1. [2]
                  est
                  Link Parent
                  speaking of text-only, quoting code is way easier in Slack or Telegram. In IRC we have to use Paste.

                  speaking of text-only, quoting code is way easier in Slack or Telegram. In IRC we have to use Paste.

                  1 vote
                  1. tomf
                    Link Parent
                    yeah -- this is all coming down to preference, but I prefer a pastebin (etc) vs code in the chat.

                    yeah -- this is all coming down to preference, but I prefer a pastebin (etc) vs code in the chat.

  2. [7]
    lionirdeadman
    Link
    I highly disagree. The ability to reference things in the past make so much questions disappear or easier to answer since referencing the past is easy and possible. As for ideas, it's generally...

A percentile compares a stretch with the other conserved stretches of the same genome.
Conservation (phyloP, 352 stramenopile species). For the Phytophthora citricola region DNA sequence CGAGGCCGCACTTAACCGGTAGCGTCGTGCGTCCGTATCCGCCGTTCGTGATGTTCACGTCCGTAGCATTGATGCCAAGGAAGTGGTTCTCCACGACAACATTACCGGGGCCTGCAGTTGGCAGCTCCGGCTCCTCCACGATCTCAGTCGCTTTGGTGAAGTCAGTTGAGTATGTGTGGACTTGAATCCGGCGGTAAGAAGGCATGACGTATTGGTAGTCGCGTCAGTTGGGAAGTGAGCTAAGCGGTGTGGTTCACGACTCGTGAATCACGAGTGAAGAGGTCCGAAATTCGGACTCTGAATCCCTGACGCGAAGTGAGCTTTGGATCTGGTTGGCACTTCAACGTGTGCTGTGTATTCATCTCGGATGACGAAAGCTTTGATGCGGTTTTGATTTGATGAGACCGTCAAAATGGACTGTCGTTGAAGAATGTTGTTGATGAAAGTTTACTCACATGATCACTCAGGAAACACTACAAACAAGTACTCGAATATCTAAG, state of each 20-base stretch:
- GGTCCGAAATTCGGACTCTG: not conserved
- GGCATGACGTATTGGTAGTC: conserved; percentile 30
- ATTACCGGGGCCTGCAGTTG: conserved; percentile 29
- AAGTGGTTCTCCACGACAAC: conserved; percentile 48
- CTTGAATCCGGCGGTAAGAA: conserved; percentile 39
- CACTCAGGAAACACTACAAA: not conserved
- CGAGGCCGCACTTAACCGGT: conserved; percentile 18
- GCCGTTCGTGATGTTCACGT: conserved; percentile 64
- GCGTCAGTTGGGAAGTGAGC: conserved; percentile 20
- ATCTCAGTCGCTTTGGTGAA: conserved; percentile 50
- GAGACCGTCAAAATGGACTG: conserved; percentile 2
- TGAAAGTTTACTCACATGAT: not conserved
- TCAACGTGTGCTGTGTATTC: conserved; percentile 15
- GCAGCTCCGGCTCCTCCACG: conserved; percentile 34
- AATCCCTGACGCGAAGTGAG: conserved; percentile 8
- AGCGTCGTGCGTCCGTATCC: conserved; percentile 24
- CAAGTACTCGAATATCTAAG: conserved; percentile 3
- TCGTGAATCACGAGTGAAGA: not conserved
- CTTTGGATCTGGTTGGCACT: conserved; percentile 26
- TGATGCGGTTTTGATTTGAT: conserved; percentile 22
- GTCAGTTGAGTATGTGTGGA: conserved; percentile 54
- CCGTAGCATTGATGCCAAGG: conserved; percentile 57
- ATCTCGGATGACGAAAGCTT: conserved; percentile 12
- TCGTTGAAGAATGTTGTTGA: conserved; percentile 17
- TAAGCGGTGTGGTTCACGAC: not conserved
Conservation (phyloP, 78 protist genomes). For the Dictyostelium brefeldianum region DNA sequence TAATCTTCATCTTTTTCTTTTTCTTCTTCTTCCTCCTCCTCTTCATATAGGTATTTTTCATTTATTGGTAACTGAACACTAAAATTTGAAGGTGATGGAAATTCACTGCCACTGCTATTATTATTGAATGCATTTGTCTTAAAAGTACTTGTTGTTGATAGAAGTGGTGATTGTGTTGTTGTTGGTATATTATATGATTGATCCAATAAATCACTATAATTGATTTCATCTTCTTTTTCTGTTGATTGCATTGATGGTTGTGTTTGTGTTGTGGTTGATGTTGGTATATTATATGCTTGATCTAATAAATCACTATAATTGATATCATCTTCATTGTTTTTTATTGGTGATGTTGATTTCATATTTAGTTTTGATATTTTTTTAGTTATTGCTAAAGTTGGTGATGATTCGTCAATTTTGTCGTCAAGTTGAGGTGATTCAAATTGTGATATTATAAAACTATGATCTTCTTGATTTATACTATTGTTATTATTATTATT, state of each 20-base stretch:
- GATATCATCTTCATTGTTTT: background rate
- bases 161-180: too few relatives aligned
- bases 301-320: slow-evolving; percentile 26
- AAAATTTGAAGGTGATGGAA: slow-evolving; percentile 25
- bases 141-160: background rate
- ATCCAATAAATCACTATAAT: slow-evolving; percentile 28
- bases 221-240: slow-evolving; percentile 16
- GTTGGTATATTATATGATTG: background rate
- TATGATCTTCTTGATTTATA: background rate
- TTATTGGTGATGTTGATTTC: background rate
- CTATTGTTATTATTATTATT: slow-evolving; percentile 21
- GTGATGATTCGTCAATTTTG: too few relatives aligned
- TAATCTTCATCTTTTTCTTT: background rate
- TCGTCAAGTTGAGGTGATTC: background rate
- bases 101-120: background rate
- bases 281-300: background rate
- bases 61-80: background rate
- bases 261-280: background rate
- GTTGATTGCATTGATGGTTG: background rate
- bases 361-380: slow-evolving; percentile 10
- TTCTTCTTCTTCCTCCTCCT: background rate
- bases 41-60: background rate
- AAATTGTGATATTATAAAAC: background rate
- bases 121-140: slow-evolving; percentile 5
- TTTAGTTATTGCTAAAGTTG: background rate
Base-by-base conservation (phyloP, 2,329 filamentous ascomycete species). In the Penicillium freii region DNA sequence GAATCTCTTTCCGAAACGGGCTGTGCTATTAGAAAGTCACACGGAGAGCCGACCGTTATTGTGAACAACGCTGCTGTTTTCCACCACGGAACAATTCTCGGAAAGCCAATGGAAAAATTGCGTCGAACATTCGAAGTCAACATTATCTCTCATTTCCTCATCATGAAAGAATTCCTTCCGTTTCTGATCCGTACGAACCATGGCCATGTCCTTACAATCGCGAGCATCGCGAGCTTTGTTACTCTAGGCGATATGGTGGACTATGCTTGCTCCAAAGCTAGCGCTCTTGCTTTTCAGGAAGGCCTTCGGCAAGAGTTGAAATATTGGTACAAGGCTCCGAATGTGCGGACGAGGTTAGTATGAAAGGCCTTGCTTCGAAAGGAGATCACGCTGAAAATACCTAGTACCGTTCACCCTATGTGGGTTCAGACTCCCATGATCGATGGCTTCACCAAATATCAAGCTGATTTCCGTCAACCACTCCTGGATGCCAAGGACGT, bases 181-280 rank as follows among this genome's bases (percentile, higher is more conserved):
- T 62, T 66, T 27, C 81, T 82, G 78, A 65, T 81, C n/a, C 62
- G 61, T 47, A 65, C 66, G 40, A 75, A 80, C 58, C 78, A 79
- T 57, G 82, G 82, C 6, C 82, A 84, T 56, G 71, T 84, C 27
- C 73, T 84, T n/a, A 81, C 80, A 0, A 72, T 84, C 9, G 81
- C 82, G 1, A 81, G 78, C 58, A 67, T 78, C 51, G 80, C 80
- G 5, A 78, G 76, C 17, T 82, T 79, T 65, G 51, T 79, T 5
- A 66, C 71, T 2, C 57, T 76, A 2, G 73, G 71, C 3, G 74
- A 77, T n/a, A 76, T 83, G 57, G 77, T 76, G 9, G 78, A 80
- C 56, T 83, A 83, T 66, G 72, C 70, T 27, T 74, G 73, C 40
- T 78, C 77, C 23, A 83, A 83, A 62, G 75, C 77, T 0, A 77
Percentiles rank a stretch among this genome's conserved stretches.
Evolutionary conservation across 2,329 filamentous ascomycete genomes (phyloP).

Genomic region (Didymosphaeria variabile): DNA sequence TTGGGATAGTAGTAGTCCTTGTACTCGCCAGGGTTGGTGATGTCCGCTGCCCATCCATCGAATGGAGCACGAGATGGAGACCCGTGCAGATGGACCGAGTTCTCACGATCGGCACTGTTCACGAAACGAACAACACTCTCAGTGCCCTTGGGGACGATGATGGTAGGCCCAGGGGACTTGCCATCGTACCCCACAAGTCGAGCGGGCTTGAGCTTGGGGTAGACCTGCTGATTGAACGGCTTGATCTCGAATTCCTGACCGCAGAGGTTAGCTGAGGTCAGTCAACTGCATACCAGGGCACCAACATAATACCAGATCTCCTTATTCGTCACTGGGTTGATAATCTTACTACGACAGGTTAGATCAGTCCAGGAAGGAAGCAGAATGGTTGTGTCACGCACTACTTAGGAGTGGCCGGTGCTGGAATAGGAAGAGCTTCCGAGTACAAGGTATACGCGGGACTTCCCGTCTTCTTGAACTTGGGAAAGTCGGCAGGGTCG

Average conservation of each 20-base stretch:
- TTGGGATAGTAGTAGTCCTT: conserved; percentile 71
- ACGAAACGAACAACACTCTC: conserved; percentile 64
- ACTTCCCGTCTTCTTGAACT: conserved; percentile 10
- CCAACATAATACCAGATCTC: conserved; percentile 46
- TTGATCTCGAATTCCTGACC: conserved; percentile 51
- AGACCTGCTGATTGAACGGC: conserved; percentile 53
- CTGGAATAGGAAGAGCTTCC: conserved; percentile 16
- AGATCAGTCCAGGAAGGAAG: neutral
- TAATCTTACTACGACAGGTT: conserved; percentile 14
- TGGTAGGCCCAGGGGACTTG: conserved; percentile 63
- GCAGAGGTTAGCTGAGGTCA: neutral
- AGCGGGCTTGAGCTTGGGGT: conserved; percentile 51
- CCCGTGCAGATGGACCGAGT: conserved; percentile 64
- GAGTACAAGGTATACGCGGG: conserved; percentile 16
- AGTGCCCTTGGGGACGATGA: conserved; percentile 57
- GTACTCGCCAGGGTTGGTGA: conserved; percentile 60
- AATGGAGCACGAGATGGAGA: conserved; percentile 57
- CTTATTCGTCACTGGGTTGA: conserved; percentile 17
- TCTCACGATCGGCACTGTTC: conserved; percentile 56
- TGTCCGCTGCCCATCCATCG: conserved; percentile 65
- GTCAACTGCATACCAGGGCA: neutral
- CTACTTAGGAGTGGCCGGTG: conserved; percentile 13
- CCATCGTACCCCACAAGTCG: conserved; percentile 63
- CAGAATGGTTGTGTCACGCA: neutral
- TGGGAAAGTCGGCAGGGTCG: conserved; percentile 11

• Exemplary

    this makes IRC great for hashing out ideas, asking quick questions, and having conversations while hacking on things.

    I highly disagree. The ability to reference things in the past make so much questions disappear or easier to answer since referencing the past is easy and possible. As for ideas, it's generally good to remember them rather than forgetting them in the abyss as to implement them later.

    If you’re in a group of people you can trust to be competent then it’s entirely possible to make IRC work this way and have a reasonable guarantee of privacy and security.

    TLS does not replace E2EE in any way, it's no better than trusting Discord with your messages.

    IRC is still a really useful and good platform especially for software minimalists and technical users who wish to have a relatively hassle-free experience

    Sure.